Sunday, November 2, 2008

Iwakuni Kintai Bridge and Hiroshima

After a night of sushi and drinking in downtown Iwakuni, Wes and I got a slow start to the day on Friday. We took it easy and kept it local, heading to the Kintai Bridge in the middle of the afternoon. Its very distinctive and is a local treasure, although the current bridge is only about 55 years old. The original bridge, which was built in 1673, was washed away by a typhoon. The design of the original bridge was so good that the engineers in charge of the researched noted that the techniques used were in perfect accordance with modern dynamic principles. Modern engineering could not improve it. Its pretty cool looking too!

After crossing the bridge, we entered into a little tourist district before Iwakuni park, which is home to several temples and shrines. I insisted we do the tourist thing briefly and we had a killer photo taken as Geisha girls! Wes looks so cute and helpful pointing the way in his little red kimono!

We wandered around the grounds for a few hours and came across the Shirayama Hime Shrine, which Wes had never seen in any of his previous visits. I went inside ahead of Wes, who was taking photos outside and removing his shoes, and jumped a mile in the air when a monk slid open a wall panel and came up behind me while I was studying the architectural detail. When Wes joined us, he gave us some history about the building, which had been burned by arsonists several times throughout the last several centuries. He gave us an Oracle in English (instead of Kanji, like they're written EVERYWHERE) and explained that if our fortune was excellent then we should tie it to a tree outside. If the fortune was less than excellent, we should keep it and come back one year from now and draw another fortune and hope for better luck.

Wes had an excellent fortune so he tied his to a tree, but mine was only good so I kept it. It said, "Your time is coming and you're becoming happier and happier (how true!). You will be able to realize what you have in your mind. But a sudden misfortune will happen to you in case you should be careful." It goes on to detail your fortune in a categories like "expected visitor" - He will come! (David is meeting me in Beijing! Yay!), "missing thing" - It will be found near around you (I lost my base pass and it was inside my Japanese phrasebook...right where I left it!), and "travel" - No problem (GREAT!). There were several others but I figured business, speculation, game & match and childbirth really had nothing to do with me right now.

We wandered through the Graveyard of the Kikkawa Family, who were the ruling lords in the area for hundreds of years. Wes kept walking into spider webs and couldn't figure out why. We were in a section of the park that was off the beaten path and he's the tallest guy around for miles. The rest of the population is my height or significantly shorter. There were no other tall guys around to knock down those spider webs at eye level for him so he was in charge of clearing his own path. And there are some BIG spiders here! To Wes' credit, he only screamed like a girl once! Go Marines, Oorah!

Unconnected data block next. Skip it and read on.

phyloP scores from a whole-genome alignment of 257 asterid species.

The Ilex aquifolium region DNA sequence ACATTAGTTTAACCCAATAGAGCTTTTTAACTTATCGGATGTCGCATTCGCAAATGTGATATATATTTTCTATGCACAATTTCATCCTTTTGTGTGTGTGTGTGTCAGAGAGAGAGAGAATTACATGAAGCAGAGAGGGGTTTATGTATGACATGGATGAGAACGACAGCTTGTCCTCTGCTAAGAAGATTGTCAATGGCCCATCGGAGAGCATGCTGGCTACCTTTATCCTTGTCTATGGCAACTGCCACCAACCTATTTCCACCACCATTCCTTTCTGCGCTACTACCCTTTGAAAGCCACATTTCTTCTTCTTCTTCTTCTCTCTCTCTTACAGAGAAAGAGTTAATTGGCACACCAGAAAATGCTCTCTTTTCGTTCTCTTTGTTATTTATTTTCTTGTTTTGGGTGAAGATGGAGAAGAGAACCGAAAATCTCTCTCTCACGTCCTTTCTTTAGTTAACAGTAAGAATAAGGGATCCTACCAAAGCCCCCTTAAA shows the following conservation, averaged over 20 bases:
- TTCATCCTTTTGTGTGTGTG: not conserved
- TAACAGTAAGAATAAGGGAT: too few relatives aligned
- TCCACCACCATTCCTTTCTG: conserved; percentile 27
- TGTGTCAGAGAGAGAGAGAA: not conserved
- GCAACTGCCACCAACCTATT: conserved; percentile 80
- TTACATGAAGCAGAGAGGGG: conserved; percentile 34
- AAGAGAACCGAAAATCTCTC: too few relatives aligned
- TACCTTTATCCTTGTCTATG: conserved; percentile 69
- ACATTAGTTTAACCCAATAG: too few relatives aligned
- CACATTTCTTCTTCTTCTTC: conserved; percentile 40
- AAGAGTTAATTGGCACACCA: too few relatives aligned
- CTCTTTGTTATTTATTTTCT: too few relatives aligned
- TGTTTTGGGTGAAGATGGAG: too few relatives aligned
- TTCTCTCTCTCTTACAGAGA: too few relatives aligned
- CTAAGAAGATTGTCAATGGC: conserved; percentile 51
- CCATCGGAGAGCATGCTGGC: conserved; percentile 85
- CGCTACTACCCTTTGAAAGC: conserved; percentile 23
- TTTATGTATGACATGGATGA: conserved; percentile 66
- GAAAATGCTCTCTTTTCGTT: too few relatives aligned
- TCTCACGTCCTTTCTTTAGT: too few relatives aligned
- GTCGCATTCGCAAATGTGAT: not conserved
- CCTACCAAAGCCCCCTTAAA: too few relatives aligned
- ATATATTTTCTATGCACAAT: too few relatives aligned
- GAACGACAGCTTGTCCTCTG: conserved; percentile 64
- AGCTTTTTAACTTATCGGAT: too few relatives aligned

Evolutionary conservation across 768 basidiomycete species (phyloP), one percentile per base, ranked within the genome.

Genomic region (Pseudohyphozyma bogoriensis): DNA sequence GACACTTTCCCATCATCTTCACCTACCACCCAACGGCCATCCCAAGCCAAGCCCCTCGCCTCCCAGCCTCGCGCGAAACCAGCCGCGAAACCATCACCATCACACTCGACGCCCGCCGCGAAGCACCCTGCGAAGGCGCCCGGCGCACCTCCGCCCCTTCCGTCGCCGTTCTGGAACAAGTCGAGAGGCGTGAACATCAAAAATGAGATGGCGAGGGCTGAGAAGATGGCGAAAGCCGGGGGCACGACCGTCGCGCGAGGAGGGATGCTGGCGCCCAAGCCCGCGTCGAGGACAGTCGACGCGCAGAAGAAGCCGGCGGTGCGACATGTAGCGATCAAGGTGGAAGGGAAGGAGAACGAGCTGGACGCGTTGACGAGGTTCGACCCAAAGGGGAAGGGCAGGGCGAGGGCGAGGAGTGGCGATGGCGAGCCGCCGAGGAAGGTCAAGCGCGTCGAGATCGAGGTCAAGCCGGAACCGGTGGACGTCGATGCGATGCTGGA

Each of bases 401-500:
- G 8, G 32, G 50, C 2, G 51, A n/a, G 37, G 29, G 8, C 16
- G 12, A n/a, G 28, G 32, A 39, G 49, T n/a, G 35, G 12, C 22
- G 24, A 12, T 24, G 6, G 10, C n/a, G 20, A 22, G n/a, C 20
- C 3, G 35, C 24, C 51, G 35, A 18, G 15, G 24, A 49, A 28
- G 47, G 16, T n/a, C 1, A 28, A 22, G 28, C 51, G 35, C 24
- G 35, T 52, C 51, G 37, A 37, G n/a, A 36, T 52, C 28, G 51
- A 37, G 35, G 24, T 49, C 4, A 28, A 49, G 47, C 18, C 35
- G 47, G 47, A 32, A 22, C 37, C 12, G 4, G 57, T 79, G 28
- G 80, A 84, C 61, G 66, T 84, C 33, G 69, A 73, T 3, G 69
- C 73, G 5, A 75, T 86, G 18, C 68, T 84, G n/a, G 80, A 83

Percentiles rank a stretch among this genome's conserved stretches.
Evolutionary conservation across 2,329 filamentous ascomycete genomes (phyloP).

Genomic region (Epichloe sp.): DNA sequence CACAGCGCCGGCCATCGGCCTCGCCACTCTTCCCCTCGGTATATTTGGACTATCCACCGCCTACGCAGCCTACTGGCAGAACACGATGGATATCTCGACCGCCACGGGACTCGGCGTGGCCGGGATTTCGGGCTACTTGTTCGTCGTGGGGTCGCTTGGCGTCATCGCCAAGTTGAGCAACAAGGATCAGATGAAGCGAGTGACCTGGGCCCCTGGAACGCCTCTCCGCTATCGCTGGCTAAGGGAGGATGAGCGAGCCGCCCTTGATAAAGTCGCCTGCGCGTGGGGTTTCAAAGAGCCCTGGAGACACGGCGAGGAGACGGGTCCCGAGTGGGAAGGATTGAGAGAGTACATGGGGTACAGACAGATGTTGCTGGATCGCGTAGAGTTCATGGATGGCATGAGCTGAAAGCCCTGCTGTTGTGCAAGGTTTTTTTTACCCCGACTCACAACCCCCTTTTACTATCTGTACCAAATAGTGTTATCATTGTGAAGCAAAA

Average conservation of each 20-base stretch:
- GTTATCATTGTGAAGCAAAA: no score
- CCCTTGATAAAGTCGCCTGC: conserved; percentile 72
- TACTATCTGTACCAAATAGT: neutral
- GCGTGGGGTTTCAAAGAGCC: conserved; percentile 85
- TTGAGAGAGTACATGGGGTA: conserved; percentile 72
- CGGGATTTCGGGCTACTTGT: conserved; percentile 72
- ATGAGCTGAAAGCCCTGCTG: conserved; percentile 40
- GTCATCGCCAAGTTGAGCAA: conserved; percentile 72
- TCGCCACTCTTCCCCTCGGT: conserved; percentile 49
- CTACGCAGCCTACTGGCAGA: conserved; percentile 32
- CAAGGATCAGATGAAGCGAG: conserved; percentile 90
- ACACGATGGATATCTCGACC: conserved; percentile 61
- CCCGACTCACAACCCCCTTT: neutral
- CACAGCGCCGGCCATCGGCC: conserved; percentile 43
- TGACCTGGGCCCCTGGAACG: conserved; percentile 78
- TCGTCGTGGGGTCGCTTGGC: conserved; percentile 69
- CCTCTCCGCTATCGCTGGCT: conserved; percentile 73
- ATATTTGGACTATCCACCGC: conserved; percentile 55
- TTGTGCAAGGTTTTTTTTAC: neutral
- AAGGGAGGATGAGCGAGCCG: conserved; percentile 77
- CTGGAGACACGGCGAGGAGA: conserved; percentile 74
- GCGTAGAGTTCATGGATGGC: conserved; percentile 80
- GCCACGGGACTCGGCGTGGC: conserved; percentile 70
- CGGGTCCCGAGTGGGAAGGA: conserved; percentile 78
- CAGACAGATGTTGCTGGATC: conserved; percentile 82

One of the big reasons we went to the park (other than to see the bridge) was to visit the Iwakuni Castle at the top of the hill. Its this beautiful white donjon castle built in the Momoyama-Nanbun style of the late 16th century, and many a "Harold & Kumar Go to White Castle" joke was made that afternoon. Unfortunately, the cable car running to the ridge line was undergoing some maintenance and we didn't get to see it. We had talked about hiking up instead but by the time we saw everything in the park that we wanted to see, we were losing daylight quickly. It gets dark here so fast! At 4:30 the sun is already setting, which is really depressing as its only October! Wes said the winters here are pretty brutal and I can see why!

We packed it in and headed back to base to meet up with some of his friends for a dinner at Ganesh, this local Indian place, which was really good! We bar-hopped around town again and ran into some pretty funny Halloween costumes in the process. Despite all the scary movies that had been on TV earlier and the people walking around base in costume, Wes and I kept forgetting that it was Halloween!

On Saturday we headed to Hiroshima for the day. The weather was beautiful and we had gotten an earlier start than the previous day and were able to enjoy the sunshine! For me, Hiroshima was on the "Must See" list because of my hometown's participation in the Manhattan Project during WWII and the devastating results it had after the Atomic bomb was dropped. Not that my family and I had any personal connections to the development, manufacturing or assembly of bomb parts, but its very much a part of our hometown history because Oak Ridge would never have been built had it not been for these purposes. Its always odd to visit a place overseas that has experienced tragedy as a direct result of American action, but this place was especially sobering because I was particularly familiar with some of the more gruesome details through Oak Ridge's involvement.

I'm not sure what I was expecting, but Hiroshima is an exceedingly modern town, with all of the glitz and glam of Tokyo without the dense population. Wes and I likened Tokyo to Manhattan, while Hiroshima would be more like Atlanta. Iwakuni is kind of like Oak Ridge, except with a nightlife and a military base. We came in through the train station, which is directly connected to a shopping mall. After getting lost inside and having some degree of difficulty finding our way out, we managed to catch a cab to the Hiroshima Peace Park. We walked past the Hiroshima Peace Memorial Museum, deciding that we'd start outside to enjoy the weather. The first stop was the Memorial Monument for Hiroshima, City of Peace. The stone chamber in the center contains a register of deceased A-bomb victims (140,000 by the end of 1945). The arch shape represents a shelter for the souls of the victims.